Compelling Biography about a little known, but highly influential woman in the literary world. The book read like a narrative, dynamic and seamless.
May 18, 2012 D rated it it was ok  ·  review of another edition
Shelves: english, biography
The author obviously admires all aspects of Nathalie Barney. She even tries to excuse the frequent
anti-semitic fragments that come up in her writings. She finds Nathalie very intelligent, which is
somewhat inconsistent with Nathalie's professed interest in numerology. Instead of intelligent, I'd
rather call Miss Barney quick-witted, a capability that was highly admired in the salons of the
time. On the other hand, one has to appreciate how Ms Barney openly came out for her sexual preferences
and act
I picked up this book randomly at the library when I was browsing the biography section and the title caught my eye. I hadn't heard of Natalie Clifford Barney before, though I have heard of (and know quite a bit about, in some cases) many of the writers and artists who were big and small parts of her life in Paris from the 1890s when she set up her weekly salon through her death in 1972.

Barney doesn't strike me as a likable person, even remotely, but she's definitely fascinating. She was ahead
Christy B
A very interesting account about a very interesting lady.

Natalie Clifford Barney, born in Dayton, Ohio in 1876 in a wealthy family was, from the start, a free spirit. She lived her life defying society's conventions. She lived openly, never hiding or giving excuses for being a lesbian or feminist or for her dreams as a writer. She refused to marry and instead moved to Paris in the early 1900s where she would live for the rest of her life.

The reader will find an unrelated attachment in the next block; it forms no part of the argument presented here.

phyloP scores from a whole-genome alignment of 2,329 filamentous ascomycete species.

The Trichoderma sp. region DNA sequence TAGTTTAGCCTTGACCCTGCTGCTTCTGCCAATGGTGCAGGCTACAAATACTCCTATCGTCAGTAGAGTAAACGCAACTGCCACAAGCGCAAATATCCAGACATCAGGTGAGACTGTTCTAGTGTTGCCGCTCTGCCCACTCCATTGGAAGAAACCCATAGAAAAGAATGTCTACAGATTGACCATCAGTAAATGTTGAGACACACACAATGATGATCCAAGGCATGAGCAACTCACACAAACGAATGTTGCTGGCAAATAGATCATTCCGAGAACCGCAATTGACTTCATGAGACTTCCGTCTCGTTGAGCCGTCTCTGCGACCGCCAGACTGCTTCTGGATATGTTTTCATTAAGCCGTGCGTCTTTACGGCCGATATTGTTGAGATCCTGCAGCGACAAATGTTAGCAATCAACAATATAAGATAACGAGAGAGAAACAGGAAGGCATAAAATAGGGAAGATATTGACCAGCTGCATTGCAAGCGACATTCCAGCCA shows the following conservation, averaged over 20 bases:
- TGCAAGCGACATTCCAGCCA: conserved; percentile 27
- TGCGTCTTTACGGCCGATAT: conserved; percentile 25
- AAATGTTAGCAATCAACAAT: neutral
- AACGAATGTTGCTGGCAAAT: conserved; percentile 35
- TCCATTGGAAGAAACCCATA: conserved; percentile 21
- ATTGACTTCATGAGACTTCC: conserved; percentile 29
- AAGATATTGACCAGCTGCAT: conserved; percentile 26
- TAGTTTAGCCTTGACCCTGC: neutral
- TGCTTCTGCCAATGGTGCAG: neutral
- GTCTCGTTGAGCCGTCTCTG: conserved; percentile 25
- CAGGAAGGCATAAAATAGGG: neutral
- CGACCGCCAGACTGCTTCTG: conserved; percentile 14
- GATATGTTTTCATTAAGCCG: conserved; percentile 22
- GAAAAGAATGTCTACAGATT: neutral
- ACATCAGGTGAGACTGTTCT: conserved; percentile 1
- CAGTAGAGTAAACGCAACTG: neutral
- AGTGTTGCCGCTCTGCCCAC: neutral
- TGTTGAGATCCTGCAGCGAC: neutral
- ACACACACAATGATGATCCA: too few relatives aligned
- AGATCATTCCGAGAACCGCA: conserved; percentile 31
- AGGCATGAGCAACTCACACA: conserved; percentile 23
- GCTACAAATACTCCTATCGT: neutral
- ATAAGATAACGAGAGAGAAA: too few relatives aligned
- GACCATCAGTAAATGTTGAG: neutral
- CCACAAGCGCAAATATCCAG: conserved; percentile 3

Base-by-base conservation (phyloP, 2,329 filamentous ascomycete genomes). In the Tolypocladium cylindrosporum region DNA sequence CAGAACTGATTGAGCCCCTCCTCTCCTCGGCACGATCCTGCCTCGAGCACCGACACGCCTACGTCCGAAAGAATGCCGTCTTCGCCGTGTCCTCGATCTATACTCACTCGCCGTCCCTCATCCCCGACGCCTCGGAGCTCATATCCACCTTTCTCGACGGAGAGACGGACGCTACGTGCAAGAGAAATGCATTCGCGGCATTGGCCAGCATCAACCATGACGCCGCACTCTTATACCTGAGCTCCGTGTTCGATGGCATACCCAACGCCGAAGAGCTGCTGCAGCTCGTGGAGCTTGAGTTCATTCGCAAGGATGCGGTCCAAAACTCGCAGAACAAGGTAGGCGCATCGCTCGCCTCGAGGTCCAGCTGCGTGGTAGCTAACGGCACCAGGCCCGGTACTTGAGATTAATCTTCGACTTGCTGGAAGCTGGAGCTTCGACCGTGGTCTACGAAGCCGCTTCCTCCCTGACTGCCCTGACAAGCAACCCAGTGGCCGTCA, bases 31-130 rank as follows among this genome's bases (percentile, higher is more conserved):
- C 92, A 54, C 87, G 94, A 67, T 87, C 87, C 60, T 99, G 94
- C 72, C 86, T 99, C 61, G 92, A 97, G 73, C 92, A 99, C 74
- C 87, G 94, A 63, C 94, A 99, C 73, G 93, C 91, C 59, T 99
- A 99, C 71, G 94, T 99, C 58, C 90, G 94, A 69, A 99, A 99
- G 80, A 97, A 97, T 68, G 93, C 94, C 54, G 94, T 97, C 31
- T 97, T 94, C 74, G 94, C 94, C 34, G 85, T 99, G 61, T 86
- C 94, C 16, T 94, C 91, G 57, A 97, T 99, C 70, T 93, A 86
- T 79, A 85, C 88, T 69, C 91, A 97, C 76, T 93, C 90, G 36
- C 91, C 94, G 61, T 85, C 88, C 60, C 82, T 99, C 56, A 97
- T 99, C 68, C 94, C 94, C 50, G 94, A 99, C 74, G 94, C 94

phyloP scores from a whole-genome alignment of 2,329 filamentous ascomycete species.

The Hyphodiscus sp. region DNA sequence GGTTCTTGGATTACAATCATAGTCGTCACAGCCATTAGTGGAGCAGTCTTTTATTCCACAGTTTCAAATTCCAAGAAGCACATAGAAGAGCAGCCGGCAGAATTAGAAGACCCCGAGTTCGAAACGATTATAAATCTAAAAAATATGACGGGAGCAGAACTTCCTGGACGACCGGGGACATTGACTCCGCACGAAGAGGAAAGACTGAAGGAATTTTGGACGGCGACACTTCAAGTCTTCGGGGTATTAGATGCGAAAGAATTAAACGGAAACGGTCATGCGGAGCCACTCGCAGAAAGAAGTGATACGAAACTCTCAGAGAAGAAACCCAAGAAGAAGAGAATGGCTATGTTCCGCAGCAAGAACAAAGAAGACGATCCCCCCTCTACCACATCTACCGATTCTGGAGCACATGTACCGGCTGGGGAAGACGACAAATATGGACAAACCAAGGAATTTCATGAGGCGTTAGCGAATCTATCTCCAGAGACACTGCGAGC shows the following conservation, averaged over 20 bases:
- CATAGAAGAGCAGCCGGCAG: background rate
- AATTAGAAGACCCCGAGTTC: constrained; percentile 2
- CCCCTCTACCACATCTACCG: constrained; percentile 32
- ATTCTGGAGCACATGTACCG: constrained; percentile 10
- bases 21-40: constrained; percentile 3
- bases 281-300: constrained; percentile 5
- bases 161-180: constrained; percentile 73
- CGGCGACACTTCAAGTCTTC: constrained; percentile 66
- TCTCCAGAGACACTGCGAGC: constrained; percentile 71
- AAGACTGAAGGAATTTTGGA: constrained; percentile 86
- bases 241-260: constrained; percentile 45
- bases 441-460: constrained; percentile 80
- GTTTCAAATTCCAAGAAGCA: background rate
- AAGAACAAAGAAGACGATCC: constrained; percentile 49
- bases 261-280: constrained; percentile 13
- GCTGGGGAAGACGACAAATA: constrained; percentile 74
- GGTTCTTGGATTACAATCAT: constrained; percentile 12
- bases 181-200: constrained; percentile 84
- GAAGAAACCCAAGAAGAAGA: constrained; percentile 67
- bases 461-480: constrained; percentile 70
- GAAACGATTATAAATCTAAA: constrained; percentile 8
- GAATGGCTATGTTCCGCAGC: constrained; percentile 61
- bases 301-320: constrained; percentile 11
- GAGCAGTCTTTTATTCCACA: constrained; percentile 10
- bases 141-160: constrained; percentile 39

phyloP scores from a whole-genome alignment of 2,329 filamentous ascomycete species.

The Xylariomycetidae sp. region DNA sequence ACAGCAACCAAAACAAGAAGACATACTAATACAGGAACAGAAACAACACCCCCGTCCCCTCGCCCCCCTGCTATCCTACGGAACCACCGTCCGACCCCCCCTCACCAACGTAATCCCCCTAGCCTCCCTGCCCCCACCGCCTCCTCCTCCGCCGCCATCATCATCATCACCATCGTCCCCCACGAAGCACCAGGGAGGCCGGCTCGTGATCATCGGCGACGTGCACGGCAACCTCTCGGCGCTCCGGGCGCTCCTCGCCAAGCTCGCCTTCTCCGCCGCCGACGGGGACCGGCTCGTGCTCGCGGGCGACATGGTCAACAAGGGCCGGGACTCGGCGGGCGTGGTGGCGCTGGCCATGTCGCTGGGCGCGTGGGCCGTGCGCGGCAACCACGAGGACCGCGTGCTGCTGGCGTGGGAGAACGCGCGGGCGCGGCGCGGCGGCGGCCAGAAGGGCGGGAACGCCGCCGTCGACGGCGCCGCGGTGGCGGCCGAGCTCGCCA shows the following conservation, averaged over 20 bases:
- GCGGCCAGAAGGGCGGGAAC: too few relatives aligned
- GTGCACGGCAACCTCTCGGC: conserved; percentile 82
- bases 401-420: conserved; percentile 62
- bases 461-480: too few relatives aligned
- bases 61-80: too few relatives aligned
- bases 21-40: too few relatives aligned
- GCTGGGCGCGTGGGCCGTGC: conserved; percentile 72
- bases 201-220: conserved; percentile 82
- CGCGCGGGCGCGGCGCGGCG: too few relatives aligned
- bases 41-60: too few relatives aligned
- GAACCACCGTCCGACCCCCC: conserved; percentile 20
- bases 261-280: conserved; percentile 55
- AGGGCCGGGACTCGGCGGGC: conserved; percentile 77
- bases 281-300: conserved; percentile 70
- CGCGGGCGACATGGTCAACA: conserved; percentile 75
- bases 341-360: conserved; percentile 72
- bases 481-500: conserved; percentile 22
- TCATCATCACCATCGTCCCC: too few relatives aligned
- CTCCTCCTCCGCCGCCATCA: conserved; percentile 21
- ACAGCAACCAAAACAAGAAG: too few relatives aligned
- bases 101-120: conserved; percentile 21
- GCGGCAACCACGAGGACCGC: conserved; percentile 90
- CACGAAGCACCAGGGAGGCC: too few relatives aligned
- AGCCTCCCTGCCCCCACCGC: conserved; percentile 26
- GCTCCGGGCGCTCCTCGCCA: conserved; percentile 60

I can't recall where I first came across Barney's name, bu
Lorie Miller
Mar 01, 2011 Lorie Miller rated it it was amazing  ·  review of another edition
An incredible biography, about one of the most fascinating and least known historical figures of the 19th/20th Century.

Natalie Barney Clifford was an incredible Poet, Writer, Hostess , Lover, Patron, Feminist & out Lesbian.

Among many other things that it was considered ;

Extraordinary , impossible or even abhorrent for a women to be, in that particular period in history.

Her life story illustrates times and places
(1870's- 1960's) - (Ohio ,Washington, Paris, Florence)

That are often skipped ov
Nov 26, 2007 Karin rated it liked it  ·  review of another edition